The Piercing Truth

This is right from the dictionary and seems to describe Albuquerque, Berry and Schultz. Fascism (f ash ,izem) noun An authoritarian right wing system of government and/or social organization. (in general use) extreme right wing, authoritarian, chauvinistic and/or intolerant views or practices. Fascism tends to include a belief in the supremacy of one group over another, national, ethnic, especially social strata or monetarily; a contempt for democracy, an insistence on obedience to a powerful leader, and a strong demagogic approach. Compliments of one of our Eyes

May 24, 2010

A Tight One

With just over a week to go, it looks to be a photo finish for Susana Martinez and Allen Weh. In last week's Eye Poll Eye On Albuquerque readers gave their indication of exactly how close the Republican Gubernatorial Primary is going to be.

Sliding in on top of our unscientific poll is Susana Martinez with 44% of the vote. Now, before the Martinez folks break out the bubbly, Allen Weh came in second with 43%. The difference? Just one vote.

Doug Turner took 3rd place with 9% and Janice Arnold-Jones and Pete Domenici, Jr. rounded out the voting with 2% each (view the results here). Unless there's a substantial change between now and June 1st, it's going to be a very late night for at least a couple of Republicans.

Lost in all of the gubernatorial hoopla has been that other statewide office - Lieutenant Governor. You know, the office that Diane Denish held before becoming a Republicrat (see the TV ad here).

In any case, believe it or not we've got 8 candidates in two parties vying for the number two spot in the state. On the D side it's Brian Colon, Lawrence Rael, Jose Campos, Gerald Ortiz Y Pino, and Linda Lopez. On the R side, Brian Moore, Kent Cravens, and John Sanchez are asking for the R vote. Tell us what you think in this week's Eye Polls!

May 18, 2010


If you watched the Albuquerque City Council for just about any amount of time during the trumped up "immigration debate," you were treated to an example of political grandstanding Albuquerque style. We're all used to this type of "debate" from Congress but the council's not usually quite as blatant in their pursuit of sound bites and political brownie points.

In Congress you can usually spot grandstanding when a senator or representative starts to question a witness, corporate executive, or bureaucrat with question like "don't you think that...?" Then follows those four words with a 10 minute speech about what the poor schelp testifying should be thinking.

Monday's little council melee' was an exercise in fear-mongering. Councilors Sanchez, Garduno, O'Malley and Benton were attempting to conjure up horrific images of citizens of Hispanic decent being dragged from their beds in the middle of the night to be handed over to ICE for interrogation and of victims of domestic violence who are here either legally or illegally being afraid to contact police because of a immigration status check.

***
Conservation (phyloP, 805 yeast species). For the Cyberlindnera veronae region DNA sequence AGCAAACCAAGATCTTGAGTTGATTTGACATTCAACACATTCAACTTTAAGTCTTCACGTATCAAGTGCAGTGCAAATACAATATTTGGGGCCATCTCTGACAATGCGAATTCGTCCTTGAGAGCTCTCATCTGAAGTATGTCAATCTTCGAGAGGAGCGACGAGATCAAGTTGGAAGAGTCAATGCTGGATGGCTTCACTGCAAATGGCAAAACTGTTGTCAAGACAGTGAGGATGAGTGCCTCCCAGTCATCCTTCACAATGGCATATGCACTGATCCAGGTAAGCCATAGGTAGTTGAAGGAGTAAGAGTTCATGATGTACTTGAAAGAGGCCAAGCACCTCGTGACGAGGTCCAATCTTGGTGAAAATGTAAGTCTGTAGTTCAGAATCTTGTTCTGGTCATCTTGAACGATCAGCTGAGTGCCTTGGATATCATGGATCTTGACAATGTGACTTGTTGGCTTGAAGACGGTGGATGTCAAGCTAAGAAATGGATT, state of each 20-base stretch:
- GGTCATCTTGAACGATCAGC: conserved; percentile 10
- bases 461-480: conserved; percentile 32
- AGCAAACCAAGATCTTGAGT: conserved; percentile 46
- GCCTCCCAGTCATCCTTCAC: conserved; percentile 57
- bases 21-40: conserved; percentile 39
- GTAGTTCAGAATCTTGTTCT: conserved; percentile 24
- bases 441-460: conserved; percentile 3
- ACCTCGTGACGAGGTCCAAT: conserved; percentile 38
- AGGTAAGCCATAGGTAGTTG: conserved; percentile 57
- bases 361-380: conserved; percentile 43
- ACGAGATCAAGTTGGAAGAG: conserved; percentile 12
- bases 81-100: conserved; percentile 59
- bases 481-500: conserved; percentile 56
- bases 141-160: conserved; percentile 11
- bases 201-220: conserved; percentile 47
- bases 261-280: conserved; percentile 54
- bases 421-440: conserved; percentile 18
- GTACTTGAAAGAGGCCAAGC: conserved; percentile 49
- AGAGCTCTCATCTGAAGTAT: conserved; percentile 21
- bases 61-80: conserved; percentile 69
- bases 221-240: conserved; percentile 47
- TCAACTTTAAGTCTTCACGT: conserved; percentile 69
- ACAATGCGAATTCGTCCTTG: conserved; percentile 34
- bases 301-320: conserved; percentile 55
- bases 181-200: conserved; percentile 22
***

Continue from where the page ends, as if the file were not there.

The policy itself only applies to those who are arrested and taken into custody. Then it applies to everyone who is arrested regardless of race, creed, or color. Everyone is finger printed. Everyone is checked for immigration status. Just like everyone will be run through NCIC.

The fingerprinting policy alone could result in numerous arrests for outstanding warrants. The truth is most criminals tend to commit more than one crime. Those that have come here illegally have already committed a crime when they chose to ignore U.S. immigration law. How is checking immigration status any different than searching for wants and warrants?

Officers generally check to see if you're wanted for other crimes any time they make a stop. If you're speeding or your brake light is out, they're gonna check. The simple fact is - that information could save their life if they come into contact with someone suspected of a violent crime. Mayor Berry's new administrative policy won't go into effect unless and until a suspect is taken into custody.
Much of last night's debate involved whether or not the new "procedure" was a policy. Councilors Garduno and Sanchez were in a bit of a twist over the distinction. They claimed that if it was a "policy" then the city council should have been consulted.

The City of Albuquerque has a strong executive form of government. The mayor and his designees are charged with setting administrative policy. If the council wants to weigh-in they have the authority to do so through their charter granted legislative authority. Their efforts failed.
[End Sidebar]
As we've said before, Mayor Berry's new policy might have prevented the rape of a 6 year old girl. And oddly enough, Governor Bill Richardson agrees.
Gov. Bill Richardson on Monday told the New Mexico Children, Youth and Families Department to start reporting violent juvenile criminals who are foreign nationals to immigration authorities.
CYFD has not been reporting them to U.S. Immigration and Customs Enforcement since 2006, when Mary-Dale Bolson, then secretary of CYFD, suspended a state regulation requiring CYFD to do so, CYFD spokeswoman Romaine Serna said Monday.

But that regulation, which required CYFD to report all foreign nationals entering its system, was in place when Juan Gonzalez, a Mexican national who's now 20 years old, was accused in 2005 of raping a 6-year-old boy and molesting a 3-year-old girl.